Characterizing and comparing non-target species from lobster trawls in Nova Scotian lobster fishing areas 27, 33, and 34
LE3 .A278 2022
Bachelor of Science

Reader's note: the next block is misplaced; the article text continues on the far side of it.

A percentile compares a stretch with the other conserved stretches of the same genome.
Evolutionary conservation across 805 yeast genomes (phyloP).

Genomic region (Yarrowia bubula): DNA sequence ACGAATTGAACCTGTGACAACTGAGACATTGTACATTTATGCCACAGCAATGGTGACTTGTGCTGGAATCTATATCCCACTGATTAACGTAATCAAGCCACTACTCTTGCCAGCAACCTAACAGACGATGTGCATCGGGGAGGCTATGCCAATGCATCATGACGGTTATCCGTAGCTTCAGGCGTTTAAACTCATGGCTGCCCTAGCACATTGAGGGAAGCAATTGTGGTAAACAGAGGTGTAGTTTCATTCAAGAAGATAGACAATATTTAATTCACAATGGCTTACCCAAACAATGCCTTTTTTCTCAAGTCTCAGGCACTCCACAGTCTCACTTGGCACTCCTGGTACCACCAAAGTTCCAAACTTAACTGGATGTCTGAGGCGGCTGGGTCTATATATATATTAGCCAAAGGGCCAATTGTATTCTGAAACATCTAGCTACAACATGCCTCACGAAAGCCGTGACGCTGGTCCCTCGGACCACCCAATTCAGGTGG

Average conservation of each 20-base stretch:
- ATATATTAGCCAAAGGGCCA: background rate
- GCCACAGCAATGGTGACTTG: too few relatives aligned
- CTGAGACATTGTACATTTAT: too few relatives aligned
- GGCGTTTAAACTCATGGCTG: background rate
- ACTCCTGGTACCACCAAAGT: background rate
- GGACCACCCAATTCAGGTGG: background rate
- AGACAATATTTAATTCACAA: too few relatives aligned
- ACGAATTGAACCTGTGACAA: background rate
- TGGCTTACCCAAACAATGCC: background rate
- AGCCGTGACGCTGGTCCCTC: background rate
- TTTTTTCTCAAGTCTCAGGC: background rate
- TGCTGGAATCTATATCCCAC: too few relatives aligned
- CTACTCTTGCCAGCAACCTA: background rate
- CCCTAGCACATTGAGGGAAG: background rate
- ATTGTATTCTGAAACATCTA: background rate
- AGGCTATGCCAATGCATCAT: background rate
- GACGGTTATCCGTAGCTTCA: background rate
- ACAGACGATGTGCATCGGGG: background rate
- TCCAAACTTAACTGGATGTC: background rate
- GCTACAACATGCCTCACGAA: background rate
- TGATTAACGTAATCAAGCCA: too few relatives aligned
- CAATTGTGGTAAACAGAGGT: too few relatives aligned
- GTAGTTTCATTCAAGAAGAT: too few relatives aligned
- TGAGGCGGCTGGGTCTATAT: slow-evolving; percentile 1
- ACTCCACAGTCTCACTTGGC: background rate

The unmanaged catch of non-target species in a fishery, typically referred to as by-catch, threatens the stability of fisheries and aquatic ecosystems worldwide. In Canada, >8.1% of all commercial catch by weight is by-catch. By-catch from Canada’s crab and American Lobster Homarus americanus fisheries, the latter being the most lucrative fishery nationwide, account for >2.5% of all Canadian catch by weight. Fisheries and Oceans Canada has recently introduced a by-catch monitoring program to some Lobster Fishing Areas (LFAs) to begin quantifying impacts on by-catch species, with a focus on several species of interest: Atlantic Cod Gadus morhua, Cusk Brosme brosme, Jonah Crab Cancer borealis, and Rock Crab Cancer irroratus. This study collaborated with Brazil Rock Lobster Association and Cape Breton Fish Harvester’s Association to characterize and compare by-catch from LFAs 27, 33, and 34. Metrics such as species richness and diversity, catch-per-unit-effort, and sizes for the species of interest and some others were calculated. Overall, 38 by-catch species (or taxa) were observed. Richness was highest in LFA 27, lower in LFA 33, and significantly lower in LFA 34. Diversity was similar between LFAs 27 and 33, but lower in 34. Catch-per-unit-effort was significantly lower in LFA 27 than in 33 and 34. Cunner Tautogolabrus adspersus were the most frequent by-catch species in LFA 27, while Jonah Crab were dominant in LFAs 33 and 34. Next steps with these data could include using biotic and abiotic variables to model distribution and abundance for Atlantic Cod, Cusk, Rock Crab, and Jonah Crab. Results from LFAs 33 and 34 were preliminary, so as more data are collected for these LFAs more precise inferences can be made regarding by-catch frequency and spatiotemporal distributions. Furthermore, with more data, metrics such as richness and diversity will likely estimate the true state of the fishery more accurately.
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